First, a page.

collected by Antonio Foster
South Seattle Traffic Jam Program Premiering on Rainier Valley Radio
South Seattleites looking for hyper-local traffic updates while commuting home are in luck. Rainier Valley Radio will launch their weekday South Seattle Traffic Jam show beginning on Monday. The program will run from 4pm to 6pm Monday through Friday, with live news and traffic updates every 15 minutes focused on Southeast Seattle and East King County. Listeners will be able to call into KVRU at 206-432-4260 to provide information about their commutes. The program can be listened to at KVRU.org or on a mobile phone using the TuneIn app.
Continue reading News Gleams: South Seattle Getting Its Own Traffic Update Show
by Staff Writer
South Seattle- South Seattle residents will soon be the beneficiaries of tailored made airwaves as Rainier Valley Radio was just recently granted a construction permit/license by the Federal Communications Commission (FCC).
Rainier Valley Radio, spearheaded by SEEDArts and local luminaries including radio personality Tony Benton, has been in the planning stages for the past two years and was initiated when the FCC announced that it would begin issuing licenses for low power FM stations- or LPFMs.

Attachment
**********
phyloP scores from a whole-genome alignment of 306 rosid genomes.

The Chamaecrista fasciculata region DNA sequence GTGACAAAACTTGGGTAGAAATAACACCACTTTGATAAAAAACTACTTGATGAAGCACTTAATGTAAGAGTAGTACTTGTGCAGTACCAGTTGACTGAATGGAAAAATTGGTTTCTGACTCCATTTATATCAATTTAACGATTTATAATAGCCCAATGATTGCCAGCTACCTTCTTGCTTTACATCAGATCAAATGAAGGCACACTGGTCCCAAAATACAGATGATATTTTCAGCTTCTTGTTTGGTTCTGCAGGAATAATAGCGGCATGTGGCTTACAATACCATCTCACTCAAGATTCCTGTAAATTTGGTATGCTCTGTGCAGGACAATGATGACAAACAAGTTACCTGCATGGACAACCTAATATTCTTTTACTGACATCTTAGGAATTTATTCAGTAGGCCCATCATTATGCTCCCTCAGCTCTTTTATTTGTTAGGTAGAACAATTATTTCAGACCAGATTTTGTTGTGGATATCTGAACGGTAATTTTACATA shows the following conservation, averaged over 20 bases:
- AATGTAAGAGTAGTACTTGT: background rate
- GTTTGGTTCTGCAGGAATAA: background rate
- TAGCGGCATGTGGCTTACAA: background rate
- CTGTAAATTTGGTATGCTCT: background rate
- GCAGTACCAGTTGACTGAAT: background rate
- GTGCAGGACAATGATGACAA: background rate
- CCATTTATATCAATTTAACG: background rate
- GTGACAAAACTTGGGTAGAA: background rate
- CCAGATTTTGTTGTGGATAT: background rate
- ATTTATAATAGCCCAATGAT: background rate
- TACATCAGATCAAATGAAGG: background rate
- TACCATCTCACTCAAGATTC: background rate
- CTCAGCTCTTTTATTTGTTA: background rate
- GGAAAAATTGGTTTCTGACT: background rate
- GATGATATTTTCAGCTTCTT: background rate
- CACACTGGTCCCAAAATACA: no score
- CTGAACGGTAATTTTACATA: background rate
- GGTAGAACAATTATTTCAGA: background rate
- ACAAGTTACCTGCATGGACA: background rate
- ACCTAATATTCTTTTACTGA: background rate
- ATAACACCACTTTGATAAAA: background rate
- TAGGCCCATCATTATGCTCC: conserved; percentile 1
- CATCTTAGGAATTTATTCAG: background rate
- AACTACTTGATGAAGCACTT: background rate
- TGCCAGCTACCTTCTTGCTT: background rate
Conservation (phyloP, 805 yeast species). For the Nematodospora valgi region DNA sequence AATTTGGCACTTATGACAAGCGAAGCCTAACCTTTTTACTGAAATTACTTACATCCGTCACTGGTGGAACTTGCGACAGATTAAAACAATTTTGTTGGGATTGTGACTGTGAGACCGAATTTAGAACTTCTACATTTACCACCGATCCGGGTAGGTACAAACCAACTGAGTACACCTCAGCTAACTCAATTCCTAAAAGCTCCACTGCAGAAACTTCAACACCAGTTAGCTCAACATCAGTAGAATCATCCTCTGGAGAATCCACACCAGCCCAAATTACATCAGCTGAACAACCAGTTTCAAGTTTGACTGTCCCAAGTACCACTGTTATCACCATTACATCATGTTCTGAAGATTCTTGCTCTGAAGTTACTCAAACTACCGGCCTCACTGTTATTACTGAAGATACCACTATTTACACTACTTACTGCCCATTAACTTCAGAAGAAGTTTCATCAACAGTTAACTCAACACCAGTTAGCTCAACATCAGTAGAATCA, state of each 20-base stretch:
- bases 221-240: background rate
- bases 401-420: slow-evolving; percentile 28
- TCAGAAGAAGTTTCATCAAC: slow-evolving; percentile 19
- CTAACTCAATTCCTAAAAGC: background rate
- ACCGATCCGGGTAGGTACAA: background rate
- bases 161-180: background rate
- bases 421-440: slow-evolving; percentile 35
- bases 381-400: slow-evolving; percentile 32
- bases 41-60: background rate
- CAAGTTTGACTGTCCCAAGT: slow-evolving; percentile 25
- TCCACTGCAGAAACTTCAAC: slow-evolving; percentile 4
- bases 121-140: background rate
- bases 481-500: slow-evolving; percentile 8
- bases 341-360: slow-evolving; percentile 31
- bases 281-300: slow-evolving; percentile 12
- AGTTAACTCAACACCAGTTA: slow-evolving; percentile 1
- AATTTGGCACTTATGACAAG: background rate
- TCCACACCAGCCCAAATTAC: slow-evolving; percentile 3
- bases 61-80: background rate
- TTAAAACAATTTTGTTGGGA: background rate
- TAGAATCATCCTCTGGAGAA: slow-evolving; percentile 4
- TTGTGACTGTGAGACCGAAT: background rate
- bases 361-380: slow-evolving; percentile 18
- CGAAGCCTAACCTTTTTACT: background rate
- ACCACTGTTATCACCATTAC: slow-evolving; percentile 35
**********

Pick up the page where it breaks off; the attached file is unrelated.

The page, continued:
The stations are primarily meant to provide a non-commercial platform for nonprofits, schools, churches, and communities to broadcast original and hyper local content that would not normally appear on their corporately owned counterparts. LPFMs operate at a maximum power of 100 watts which equates to a coverage area of 3 to 5 miles.
The organizers behind Rainier Valley Radio hope that the station can provide the solution for what they feel is a void of adequate media coverage on Seattle’s south end.
“This is indeed an achievement… but we have lots of work still to do,” said Jerri Plumridge, one of Rainier Valley Radio’s lead organizers.
Indeed, though the station has an official call signal of 105.7 FM, it still has to go about the business of obtaining an antenna permit, fundraising, and settling on a programming schedule that can appease the diverse community housed in the Rainier Valley area.
However, those issues appear to be on the far end of the minds of most south end residents, as the initial reaction of most to having a local station housed in the area was all but enthusiastic. “I just can’t believe that we’re going to have a radio station of our own,” said Terry Elsemore, who lives in Rainier Beach. “The time has been long overdue that we can speak to the rest of the city using our own voice!”